Terry Gross, NPR - Rachel Dissell, discovered that in her state, Ohio, thousands of rape kits, dating back to 1993, were being stored, untested, with no follow-up. Rapists who might've been convicted were free to assault other women. Dissell's investigation with her colleague Leila Atassi on sexual assaults and the backlog of rape kits led to a new […]
  • How the right is kiiling the humanities
    In These Times - In early February, Governor and Republican presidential hopeful Scott Walker drafted a draconian state budget that proposed to decrease the state’s contribution to the University of Wisconsin system by over $300 million over the next two years. Beyond simply slashing spending, Walker was also attempting to alter the language that has guided […]
  • Cities ranked by LGBT resident percentage
    Vox […]
  • Liberation theology gets some respect
    NY Times […]
  • The killer in my classroom
    Steven Singer, Gadfly on the Wall - A parade of faces. No names. Words are all lost in the haze of time. But the faces remain. Kids I’ve taught and wondered about. What ever happened to Jason? Did Rayvin ever get into dance school? I wonder if the army took Tyler… But there’s one face that always comes last. A strong straight lip. Soft nose. Brooding eyes. T […]
  • Links; War & peace
    NEWS Peace War Department Torture Veterans   ESSAYS War on terror: Misnamed, misfought, misthought Behind the Paris killings Backing off of hate The good thing about war Essays on war Mission creep: the militarizing of America Spooks & spies All war all the time The biggest threast to us: ourselves Why is the military sacred? A speech CSPAN didn't l […]
  • Word
    Here's to the crazy ones. The misfits. The rebels. The troublemakers. The round pegs in the square holes. The ones who see things differently. They're not fond of rules, and they have no respect for the status quo. You can quote them, disagree with them, glorify, or vilify them. About the only thing you can't do is ignore them because they cha […]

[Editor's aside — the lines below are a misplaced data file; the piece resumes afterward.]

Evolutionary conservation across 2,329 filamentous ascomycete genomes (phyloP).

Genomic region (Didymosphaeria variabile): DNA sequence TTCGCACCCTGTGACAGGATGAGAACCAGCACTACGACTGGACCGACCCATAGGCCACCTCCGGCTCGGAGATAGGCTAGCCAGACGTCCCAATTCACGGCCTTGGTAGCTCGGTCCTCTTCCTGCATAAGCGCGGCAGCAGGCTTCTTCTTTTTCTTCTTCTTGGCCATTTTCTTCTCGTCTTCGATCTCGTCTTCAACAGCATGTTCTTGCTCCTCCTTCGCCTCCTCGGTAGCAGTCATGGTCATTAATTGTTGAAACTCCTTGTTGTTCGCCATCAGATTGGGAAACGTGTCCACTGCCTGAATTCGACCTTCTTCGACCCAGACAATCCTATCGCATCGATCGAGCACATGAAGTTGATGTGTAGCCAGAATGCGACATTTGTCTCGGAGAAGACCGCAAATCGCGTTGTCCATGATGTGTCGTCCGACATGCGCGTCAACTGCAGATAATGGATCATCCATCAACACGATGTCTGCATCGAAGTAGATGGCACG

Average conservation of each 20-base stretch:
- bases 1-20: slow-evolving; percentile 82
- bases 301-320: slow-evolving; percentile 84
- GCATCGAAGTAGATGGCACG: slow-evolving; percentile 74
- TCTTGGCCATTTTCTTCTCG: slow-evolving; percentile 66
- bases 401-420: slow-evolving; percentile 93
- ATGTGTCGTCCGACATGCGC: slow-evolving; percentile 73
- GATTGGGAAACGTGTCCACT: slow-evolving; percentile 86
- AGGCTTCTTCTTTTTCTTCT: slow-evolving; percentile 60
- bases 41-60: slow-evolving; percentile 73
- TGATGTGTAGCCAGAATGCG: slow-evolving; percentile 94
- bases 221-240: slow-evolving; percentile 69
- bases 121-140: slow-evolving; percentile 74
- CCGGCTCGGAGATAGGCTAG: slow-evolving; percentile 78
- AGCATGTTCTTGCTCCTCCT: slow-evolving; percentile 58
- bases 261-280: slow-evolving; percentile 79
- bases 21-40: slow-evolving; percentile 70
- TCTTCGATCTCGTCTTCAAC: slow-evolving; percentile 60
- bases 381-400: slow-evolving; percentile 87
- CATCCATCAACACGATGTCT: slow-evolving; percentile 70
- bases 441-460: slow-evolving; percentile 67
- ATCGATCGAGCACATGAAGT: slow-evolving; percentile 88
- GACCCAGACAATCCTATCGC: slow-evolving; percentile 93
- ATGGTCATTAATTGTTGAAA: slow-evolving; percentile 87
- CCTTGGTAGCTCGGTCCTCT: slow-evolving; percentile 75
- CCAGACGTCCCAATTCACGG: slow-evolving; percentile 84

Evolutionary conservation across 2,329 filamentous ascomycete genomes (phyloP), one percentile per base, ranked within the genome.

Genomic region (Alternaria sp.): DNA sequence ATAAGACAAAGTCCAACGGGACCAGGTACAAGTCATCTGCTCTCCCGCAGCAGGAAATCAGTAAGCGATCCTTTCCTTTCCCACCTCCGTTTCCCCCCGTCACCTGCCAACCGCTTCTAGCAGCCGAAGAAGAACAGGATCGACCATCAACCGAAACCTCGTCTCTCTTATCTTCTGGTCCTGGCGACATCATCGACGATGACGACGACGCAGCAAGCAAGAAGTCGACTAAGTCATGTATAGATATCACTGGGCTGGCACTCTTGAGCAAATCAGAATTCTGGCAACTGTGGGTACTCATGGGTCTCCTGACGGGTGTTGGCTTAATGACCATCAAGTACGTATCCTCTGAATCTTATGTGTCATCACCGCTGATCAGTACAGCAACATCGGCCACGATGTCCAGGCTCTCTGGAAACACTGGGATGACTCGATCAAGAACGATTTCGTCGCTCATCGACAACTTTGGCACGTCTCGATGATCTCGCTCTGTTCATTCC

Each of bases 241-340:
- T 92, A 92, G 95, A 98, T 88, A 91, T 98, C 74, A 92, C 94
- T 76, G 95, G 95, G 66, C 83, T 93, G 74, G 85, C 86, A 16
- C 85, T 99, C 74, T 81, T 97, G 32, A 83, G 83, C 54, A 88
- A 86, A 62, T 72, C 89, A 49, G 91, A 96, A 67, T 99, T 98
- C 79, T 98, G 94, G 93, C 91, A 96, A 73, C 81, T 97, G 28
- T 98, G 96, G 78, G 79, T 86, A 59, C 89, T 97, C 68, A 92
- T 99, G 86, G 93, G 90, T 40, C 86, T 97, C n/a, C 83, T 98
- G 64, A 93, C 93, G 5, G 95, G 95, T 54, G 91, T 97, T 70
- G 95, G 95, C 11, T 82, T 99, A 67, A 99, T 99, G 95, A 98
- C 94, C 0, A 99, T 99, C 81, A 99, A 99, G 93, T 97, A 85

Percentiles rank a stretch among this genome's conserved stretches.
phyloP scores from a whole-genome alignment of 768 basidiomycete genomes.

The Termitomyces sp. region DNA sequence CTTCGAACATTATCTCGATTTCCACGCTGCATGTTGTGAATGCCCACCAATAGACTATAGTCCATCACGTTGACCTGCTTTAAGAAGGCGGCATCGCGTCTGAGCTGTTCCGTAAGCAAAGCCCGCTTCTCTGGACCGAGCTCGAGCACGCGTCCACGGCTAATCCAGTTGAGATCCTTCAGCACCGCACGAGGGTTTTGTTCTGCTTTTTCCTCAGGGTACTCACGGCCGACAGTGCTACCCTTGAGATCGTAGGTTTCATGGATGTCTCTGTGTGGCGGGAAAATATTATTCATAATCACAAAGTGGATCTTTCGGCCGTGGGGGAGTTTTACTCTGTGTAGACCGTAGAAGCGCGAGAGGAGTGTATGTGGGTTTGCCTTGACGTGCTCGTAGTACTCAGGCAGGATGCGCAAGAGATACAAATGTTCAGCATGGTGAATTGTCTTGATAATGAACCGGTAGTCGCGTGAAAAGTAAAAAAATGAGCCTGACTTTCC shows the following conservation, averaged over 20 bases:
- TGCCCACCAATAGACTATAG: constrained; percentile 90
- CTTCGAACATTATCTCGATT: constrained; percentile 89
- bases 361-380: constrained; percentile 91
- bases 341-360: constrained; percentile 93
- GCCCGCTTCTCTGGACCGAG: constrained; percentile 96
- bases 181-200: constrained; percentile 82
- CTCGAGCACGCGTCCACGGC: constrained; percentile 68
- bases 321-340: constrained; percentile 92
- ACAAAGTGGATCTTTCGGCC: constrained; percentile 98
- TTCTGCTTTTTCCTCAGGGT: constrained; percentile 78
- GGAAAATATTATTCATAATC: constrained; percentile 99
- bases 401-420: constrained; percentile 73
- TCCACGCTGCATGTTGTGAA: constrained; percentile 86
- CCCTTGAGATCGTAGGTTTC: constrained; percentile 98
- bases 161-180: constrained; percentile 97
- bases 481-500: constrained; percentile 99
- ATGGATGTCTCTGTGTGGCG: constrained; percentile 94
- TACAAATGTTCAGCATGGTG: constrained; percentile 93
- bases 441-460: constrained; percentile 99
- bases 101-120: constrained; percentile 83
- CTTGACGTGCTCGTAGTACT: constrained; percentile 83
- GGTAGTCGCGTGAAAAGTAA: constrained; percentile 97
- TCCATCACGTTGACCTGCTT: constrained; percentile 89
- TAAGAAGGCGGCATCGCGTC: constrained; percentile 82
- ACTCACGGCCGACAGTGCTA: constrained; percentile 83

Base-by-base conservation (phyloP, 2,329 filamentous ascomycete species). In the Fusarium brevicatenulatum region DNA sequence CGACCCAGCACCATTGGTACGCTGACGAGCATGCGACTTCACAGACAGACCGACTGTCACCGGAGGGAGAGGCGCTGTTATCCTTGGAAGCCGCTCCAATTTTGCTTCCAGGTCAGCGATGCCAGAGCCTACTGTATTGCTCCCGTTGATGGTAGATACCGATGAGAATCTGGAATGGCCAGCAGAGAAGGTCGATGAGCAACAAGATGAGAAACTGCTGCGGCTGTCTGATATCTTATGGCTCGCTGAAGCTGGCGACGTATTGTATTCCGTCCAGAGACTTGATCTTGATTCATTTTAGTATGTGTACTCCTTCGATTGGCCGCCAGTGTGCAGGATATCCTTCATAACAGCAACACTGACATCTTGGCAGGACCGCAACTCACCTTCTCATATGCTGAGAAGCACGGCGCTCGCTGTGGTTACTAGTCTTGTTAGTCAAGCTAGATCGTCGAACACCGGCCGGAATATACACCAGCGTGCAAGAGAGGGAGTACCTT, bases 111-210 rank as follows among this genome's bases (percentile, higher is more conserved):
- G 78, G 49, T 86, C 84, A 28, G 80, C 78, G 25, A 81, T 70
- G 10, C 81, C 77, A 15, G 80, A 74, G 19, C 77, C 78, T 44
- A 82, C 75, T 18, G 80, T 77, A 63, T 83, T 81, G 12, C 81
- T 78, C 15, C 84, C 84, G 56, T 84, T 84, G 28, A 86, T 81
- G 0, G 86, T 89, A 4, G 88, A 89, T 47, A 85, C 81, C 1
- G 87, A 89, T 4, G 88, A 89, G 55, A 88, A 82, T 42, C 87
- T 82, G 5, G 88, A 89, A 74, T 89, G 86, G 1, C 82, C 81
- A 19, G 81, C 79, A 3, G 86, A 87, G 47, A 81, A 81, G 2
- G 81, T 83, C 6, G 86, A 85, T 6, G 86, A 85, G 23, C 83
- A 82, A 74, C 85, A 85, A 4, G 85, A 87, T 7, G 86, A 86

• Rand Paul compared national healthcare to slavery
    Rand Paul, 2011 - With regard to the idea of whether you have a right to health care, you have realize what that implies. It’s not an abstraction. I’m a physician. That means you have a right to come to my house and conscript me. It means you believe in slavery. It means that you’re going to enslave not only me, but the janitor at my hospital, the person who […]
  • Dublin today
     Karl […]
  • Word
    Des Wilson - The Church of England has decided that bishops can have civil partnerships provided they do not actually have sex together. I propose: l) people can go to restaurants - but only if they do not eat 2) people can get in to swimming pools provided they don't get wet 3) people can go to church provided they don't listen to a word they […]
  • Another banker found dead
    There have been scores of bankers who have committed suicide or found dead under uncertain circumstances in the last few years. Here's the latest:Bloomberg -  Murray Abbott, an institutional sales trader at Morgan Stanley in Toronto who had been missing since April 25, was found Monday by the shore of Lake Ontario near the city’s Beaches neighborhood wh […]
  • Ireland approves same sex marriage
    CNN - Ireland became the first country in the world to legalize same-sex marriage through a popular vote on Saturday... With votes tallied from nearly all of Ireland's 43 parliamentary constituencies, the measure will sail through with more than 60% of voters approving, according to official results...More than 1.8 million Irish voters participated in t […]
  • How TPP could affect freedom of speech
    Hundreds of tech companies and digital rights groups havesigned a letter to Congress that outlines some of the freedom of speech issues in TPP. Excerpt: • Threats to Fair Use: The TPP contains language that could prevent countries from expanding exceptions and limitations to copyright. The Fast Track Bill also contains nothing to promote balance in copyright […]